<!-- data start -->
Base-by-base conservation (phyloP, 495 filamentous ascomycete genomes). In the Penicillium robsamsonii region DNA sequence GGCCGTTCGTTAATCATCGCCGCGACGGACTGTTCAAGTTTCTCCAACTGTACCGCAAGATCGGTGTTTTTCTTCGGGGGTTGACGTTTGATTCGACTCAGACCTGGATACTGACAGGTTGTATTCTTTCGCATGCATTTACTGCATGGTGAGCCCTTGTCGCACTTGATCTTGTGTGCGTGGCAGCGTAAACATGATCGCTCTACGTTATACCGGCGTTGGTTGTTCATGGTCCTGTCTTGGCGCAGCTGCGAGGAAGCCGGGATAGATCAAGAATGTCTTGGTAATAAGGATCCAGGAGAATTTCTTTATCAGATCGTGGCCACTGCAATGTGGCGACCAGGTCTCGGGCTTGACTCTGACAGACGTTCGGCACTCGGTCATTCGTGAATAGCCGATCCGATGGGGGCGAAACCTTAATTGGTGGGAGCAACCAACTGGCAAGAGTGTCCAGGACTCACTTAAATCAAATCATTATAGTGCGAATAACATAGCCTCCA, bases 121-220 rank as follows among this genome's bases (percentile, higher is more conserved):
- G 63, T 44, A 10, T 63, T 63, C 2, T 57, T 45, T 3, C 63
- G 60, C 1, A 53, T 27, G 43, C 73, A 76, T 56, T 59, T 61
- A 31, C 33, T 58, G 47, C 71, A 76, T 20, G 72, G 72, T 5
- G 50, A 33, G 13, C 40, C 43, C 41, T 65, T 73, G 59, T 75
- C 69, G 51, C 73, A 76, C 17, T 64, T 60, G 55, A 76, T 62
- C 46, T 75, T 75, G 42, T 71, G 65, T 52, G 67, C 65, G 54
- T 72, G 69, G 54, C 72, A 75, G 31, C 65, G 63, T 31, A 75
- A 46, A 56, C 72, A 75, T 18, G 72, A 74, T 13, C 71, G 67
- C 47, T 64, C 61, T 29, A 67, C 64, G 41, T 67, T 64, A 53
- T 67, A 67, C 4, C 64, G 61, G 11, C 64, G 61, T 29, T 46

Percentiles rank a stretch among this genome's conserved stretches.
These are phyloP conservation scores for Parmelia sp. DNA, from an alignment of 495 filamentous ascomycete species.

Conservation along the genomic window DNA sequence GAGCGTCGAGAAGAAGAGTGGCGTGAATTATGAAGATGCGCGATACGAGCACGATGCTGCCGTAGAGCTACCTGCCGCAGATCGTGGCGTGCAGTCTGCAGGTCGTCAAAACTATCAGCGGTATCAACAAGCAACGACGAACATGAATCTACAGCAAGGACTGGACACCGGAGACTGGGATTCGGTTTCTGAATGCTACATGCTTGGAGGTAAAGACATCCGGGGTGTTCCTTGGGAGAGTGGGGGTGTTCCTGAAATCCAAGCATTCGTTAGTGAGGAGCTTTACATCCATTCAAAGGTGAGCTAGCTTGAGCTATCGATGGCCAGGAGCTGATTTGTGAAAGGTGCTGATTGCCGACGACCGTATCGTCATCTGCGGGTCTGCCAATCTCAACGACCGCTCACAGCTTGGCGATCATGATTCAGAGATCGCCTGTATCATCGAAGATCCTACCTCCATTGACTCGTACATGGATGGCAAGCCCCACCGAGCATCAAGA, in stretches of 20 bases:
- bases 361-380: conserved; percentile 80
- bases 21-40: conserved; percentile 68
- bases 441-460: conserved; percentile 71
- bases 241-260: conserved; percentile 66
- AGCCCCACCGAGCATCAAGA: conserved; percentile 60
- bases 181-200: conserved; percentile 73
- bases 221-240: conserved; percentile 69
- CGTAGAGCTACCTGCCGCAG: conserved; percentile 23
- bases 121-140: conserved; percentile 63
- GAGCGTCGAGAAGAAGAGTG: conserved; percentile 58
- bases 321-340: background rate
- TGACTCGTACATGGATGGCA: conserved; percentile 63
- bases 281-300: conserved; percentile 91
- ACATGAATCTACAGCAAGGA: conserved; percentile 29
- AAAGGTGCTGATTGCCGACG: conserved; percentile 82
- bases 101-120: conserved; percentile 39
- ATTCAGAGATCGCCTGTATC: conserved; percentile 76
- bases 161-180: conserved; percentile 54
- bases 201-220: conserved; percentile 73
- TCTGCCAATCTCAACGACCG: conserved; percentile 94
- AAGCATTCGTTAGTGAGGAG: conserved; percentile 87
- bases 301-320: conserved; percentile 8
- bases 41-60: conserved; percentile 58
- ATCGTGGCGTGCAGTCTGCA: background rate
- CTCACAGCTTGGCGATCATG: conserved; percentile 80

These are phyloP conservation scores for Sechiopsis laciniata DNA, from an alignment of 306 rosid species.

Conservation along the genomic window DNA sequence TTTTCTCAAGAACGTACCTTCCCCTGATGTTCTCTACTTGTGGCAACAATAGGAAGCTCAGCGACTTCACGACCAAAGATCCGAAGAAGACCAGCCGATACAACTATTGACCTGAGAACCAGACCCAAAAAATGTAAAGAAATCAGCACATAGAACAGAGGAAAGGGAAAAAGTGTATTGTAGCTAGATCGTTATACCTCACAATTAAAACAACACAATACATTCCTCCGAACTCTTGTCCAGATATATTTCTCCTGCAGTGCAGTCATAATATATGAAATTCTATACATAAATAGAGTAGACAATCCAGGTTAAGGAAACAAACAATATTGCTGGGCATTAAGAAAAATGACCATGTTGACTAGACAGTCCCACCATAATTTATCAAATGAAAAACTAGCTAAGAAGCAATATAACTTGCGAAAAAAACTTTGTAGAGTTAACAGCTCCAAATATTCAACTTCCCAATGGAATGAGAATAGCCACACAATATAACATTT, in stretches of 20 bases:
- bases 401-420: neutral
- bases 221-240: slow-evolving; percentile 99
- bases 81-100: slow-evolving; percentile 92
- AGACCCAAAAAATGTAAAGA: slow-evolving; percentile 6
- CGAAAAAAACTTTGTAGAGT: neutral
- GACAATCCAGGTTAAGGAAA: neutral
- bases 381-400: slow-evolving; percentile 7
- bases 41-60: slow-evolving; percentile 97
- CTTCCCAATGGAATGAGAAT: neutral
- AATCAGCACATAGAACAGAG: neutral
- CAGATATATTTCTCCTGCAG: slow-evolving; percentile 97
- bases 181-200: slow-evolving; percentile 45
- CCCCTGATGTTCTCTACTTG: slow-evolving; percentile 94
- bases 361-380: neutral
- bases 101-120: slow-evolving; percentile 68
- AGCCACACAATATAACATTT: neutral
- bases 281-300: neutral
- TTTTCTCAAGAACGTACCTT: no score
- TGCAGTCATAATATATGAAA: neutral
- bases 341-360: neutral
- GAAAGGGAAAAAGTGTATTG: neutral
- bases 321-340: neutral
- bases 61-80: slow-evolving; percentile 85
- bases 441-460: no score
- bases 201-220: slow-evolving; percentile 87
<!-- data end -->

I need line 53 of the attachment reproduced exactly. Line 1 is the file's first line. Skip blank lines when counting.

- bases 181-200: slow-evolving; percentile 45